One of the five basic principles that are the foundation of improving soil health and functionality is plant diversity. Plant diversity leads to more biodiversity in the soil, benefiting the soil food web; which in turn can help improves moisture infiltration and nutrient cycling, while reducing disease and pests.
By in large, producers are growing more crops and have implemented more diverse crop rotations these days, but to add more diversity some producers are starting to look at intercropping. Intercropping is basically growing two or more crops together.
There are a couple of potential advantages to intercropping. One is that an intercrop of two or more crops growing together may use the resources of light, water, and nutrients more efficiently than a single crop, which can improve yields and income. Another is that crop mixtures frequently have less pest problems. For example, flax and chickpeas have been a common intercrop as there is typically less disease pressure on the chickpeas when grown as an intercrop with flax as compared a monocrop chickpeas
Although there are advantages to intercropping there are also challenges. Intercropping systems are going to require more planning and additional management. These may range from selecting varieties of the crops to be intercropped that complement each other to weed control with a mix of crops. Plus, the intercrop will require more labor, needing to be separated either at or following harvest.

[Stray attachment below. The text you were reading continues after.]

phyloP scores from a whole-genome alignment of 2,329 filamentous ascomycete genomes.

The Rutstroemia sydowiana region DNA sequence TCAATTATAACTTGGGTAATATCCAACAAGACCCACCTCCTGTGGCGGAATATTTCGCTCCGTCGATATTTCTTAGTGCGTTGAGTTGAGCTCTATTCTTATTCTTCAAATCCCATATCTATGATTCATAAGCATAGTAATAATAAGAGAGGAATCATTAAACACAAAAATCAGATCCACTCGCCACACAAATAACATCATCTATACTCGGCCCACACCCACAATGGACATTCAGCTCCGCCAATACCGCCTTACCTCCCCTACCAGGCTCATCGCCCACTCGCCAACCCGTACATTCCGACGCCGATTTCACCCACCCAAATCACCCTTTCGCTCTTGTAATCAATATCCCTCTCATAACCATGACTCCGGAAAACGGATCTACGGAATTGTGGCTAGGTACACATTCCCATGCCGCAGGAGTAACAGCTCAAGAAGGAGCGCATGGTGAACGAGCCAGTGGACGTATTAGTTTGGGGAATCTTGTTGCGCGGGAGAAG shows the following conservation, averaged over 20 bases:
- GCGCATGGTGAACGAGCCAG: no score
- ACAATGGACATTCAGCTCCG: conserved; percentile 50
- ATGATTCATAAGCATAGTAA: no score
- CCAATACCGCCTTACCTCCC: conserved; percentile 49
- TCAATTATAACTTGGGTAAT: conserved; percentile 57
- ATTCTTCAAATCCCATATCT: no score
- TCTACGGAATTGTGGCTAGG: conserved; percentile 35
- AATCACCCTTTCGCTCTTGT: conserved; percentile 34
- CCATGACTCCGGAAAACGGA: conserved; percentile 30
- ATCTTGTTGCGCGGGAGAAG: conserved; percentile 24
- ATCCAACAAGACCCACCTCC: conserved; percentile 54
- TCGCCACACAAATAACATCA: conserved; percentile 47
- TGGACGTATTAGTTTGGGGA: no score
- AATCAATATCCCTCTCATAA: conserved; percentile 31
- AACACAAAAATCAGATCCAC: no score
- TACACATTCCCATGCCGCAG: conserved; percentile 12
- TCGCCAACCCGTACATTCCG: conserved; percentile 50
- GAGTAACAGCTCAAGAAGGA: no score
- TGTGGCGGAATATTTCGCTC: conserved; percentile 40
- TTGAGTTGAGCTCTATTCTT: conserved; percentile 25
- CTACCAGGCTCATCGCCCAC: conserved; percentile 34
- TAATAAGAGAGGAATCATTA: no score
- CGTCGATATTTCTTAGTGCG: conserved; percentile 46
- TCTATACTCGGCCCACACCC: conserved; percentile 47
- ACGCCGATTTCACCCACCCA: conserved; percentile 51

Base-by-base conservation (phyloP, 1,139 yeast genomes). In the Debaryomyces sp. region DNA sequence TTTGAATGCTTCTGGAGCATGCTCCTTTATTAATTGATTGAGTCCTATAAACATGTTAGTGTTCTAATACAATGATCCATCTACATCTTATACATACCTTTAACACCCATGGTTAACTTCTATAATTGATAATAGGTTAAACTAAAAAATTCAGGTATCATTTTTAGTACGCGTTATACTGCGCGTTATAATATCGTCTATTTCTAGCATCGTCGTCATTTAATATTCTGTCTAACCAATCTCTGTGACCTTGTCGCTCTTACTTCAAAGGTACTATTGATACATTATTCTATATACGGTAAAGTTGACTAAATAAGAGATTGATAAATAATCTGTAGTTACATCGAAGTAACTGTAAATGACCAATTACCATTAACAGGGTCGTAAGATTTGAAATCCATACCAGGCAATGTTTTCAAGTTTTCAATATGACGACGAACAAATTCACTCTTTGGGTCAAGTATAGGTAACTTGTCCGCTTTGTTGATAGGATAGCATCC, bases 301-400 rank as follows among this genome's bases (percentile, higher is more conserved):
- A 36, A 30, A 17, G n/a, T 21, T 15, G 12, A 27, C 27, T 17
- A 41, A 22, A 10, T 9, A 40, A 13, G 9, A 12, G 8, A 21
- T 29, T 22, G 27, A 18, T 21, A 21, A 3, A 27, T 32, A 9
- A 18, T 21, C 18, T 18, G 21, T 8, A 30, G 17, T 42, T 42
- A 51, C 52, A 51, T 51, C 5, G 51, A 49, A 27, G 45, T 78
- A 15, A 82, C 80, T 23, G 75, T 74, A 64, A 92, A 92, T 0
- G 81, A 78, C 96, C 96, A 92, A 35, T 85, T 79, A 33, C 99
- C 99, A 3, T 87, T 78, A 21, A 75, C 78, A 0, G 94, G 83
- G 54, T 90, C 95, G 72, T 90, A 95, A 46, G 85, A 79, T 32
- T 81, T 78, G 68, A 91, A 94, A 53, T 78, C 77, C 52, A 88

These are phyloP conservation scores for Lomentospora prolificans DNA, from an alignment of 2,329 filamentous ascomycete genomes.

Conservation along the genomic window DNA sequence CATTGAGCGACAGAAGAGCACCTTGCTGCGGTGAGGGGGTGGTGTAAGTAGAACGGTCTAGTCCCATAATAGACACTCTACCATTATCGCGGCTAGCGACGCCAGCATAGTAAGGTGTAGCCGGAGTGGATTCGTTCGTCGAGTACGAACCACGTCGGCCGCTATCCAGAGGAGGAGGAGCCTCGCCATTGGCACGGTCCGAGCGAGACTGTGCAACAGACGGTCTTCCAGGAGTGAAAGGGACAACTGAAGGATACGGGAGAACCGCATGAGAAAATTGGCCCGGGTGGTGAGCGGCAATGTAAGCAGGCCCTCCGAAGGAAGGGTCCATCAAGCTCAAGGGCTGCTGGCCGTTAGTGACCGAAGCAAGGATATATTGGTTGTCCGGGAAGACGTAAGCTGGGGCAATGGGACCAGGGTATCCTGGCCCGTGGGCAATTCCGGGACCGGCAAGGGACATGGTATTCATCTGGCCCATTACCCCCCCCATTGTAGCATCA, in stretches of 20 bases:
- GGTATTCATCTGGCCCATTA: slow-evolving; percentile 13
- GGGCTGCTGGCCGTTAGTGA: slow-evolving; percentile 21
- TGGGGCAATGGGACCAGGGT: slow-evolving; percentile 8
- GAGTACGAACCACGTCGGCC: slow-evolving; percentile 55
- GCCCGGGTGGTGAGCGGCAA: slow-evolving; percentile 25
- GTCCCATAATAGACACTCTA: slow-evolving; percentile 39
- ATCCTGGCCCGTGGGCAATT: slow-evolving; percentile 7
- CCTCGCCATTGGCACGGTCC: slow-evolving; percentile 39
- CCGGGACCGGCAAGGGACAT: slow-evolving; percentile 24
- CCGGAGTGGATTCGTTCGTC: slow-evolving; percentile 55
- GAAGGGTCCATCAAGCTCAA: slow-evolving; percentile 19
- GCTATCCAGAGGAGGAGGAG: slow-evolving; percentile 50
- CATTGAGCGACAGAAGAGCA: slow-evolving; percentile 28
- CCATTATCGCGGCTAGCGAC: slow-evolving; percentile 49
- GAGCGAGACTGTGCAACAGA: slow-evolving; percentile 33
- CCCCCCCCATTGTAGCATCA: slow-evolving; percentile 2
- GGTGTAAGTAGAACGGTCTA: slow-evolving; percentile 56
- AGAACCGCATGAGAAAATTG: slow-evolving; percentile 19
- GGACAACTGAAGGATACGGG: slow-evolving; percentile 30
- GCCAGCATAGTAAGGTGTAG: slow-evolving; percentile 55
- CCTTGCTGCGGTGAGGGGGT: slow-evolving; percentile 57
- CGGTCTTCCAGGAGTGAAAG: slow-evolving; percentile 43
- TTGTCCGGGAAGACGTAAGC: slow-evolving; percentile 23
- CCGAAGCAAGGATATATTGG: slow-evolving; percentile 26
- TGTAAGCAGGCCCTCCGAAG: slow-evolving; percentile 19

Like anything, if you want to try intercropping, test it first on a relatively small area and start with something easy. For example, canola and peas or peaola has been a very popular intercrop. This will allow you to evaluate whether it fits into the overall management your system and whether benefits outweigh the extra planning, management and labor.
If you’d like to learn more about intercropping, there is a very good opportunity coming up which is MonDak Pulse Day that will be held on February 11th, 2021 at the Williston Area Recreation Center (ARC) on the campus of WSC from 9:00 am to 12:45 pm. As part of this year’s program, staff from the Williston Research Extension Center while provide an update on research being conducted with intercropping follow by a panel of local producer who will share their experiences with various intercrops and try to answer any questions you may have.
This year’s Pulse Day will have a hybrid format with options to participate either in person or virtually via Zoom but either way, pre-registration is request. More information on the complete Pulse Day program along with information on pre-registering can be found at https://www.ag.ndsu.edu/willistonrec/events/mondak-pulse-day-2020